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Counting immigrants and expatriates : a new perspective (Published in « Trends in International Migration » OECD 2005). Jean-Christophe Dumont and Georges Lemaître Directorate for Employment, Labour and Social Affairs, OECD

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Counting immigrants and expatriates : a new perspective(Published in « Trends in International Migration » OECD 2005)

Jean-Christophe Dumont and Georges Lemaître

Directorate for Employment, Labour and Social Affairs, OECD

ECE-Eurostat Seminar on International Migration, Geneva 21-23 March 2005

slide2

OECD Directorate for Employment Labour and Social Affairs, DELSA

Background

Methodology

Immigrants and expatriates

Next steps

Rationale for the project

  • Problems in the comparability of immigrant stocks
  • Concerns related to the international mobility of the highly skilled :

- among OECD member countries

- from developing countries

  • Limited availability of statistics on expatriates, especially by level of education and occupation
slide3

OECD Directorate for Employment Labour and Social Affairs, DELSA

Background

Methodology

Immigrants and expatriates

Next steps

  • An international database on Foreign-Born
  • Data collection and compilation
  • 29 OECD National Statistic Offices and OECD
  • Observers : UN Statistics Division, Eurostat, European Commission, ILO, UNECE
  • Data collection and compilation
  • Data are mainly from OECD population censuses and population registers
  • Data were compiled on :
  • - Immigrant population in OECD countries
  • - Expatriate population from all countries to OECD countries
  • - Migrants by origin / destination and educational attainment
slide4

OECD Directorate for Employment Labour and Social Affairs, DELSA

Background

Methodology

Immigrants and expatriates

Next steps

  • Definitions
  • The immigrant population
  • A literal definition => persons who have immigrated into their current country of residence => persons born abroad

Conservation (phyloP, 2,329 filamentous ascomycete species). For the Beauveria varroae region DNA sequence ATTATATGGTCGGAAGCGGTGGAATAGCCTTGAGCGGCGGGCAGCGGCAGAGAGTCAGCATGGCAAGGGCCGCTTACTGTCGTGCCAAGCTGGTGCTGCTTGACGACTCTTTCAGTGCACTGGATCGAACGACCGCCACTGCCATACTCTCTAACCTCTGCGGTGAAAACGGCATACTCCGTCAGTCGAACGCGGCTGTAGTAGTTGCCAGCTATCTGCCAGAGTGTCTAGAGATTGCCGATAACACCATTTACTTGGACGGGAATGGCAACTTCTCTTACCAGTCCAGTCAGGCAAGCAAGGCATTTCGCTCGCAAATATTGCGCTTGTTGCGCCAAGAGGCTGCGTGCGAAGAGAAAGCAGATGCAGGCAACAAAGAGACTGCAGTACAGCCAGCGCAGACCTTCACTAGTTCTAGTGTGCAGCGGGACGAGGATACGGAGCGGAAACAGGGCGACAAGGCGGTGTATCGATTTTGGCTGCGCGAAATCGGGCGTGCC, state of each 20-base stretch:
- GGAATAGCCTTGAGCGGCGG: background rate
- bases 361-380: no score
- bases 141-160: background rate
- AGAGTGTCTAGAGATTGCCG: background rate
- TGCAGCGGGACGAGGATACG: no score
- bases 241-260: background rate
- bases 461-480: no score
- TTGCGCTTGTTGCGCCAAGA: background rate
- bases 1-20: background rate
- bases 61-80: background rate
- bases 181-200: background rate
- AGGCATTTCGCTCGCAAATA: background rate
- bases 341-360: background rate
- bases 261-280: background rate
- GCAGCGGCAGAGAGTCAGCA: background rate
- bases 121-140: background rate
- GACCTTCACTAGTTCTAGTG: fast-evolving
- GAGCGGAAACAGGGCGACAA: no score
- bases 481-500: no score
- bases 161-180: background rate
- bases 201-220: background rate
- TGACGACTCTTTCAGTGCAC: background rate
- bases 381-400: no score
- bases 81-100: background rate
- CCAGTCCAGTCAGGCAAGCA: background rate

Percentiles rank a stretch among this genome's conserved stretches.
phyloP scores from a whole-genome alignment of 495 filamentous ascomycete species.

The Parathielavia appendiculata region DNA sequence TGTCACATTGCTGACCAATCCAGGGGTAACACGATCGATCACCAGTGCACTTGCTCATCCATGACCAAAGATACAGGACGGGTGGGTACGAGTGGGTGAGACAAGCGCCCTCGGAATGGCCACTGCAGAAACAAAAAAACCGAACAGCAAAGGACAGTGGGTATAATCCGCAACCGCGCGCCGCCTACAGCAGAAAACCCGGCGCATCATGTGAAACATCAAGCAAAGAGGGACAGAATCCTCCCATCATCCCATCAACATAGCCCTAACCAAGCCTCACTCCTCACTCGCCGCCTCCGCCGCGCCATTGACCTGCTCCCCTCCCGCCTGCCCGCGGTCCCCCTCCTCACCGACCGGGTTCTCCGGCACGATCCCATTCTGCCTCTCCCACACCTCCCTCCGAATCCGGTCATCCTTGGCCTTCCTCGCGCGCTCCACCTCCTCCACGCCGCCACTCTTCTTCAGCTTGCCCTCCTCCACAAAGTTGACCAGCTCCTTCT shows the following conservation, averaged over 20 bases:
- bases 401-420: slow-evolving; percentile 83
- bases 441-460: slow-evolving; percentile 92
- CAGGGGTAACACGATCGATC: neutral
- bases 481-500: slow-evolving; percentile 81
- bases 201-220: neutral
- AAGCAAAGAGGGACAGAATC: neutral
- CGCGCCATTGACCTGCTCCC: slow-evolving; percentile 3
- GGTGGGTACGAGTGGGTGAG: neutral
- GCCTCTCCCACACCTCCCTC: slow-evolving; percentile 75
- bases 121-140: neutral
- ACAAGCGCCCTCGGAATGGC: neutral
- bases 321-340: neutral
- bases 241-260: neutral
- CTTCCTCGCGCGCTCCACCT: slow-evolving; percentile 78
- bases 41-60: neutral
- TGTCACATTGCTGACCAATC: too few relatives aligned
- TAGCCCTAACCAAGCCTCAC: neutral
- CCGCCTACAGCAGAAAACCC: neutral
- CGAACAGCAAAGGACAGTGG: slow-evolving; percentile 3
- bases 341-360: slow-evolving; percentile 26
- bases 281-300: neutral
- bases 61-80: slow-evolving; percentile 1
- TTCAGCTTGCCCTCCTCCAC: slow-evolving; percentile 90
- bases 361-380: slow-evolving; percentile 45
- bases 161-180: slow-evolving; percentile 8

• Includes persons born abroad as nationals of the current country of residence
    • Takes no account of possible past migration movements of persons currently resident in their country of birth
    • Does not include native-born persons of immigrant parents
  • Alternative definition => the foreign population
    • Classification of persons can change
    • Confounded by possibility of multiple citizenships
    • Does not necessarily reflect a migration movement
slide5

OECD Directorate for Employment Labour and Social Affairs, DELSA

Background

Methodology

Immigrants and expatriates

Next steps

  • Definitions
  • Reference population
  • Usual residents by detailed country of birth, nationality and nationality at birth
  • Working rule for countries of birth
  • People born in states or territories belonging to the country of residence are considered as “native-born”
  • Education level (population 15+)
  • Less than upper secondary (ISCED 0/1/2)
  • Upper secondary and post secondary non-tertiary (ISCED 3/4)
  • Tertiary (5a/5b and 6)
slide6

OECD Directorate for Employment Labour and Social Affairs, DELSA

Background

Methodology

Immigrants and expatriates

Next steps

  • Limits
  • Data on stocks represent the cumulative effect of net migration flows over past decades
  • Imperfect, heteregenous and unknown coverage of certain categories of migrants : undocumented migrants, temporary migrants, asylum seekers …
  • Some persons with unknown country of birth and/or educational level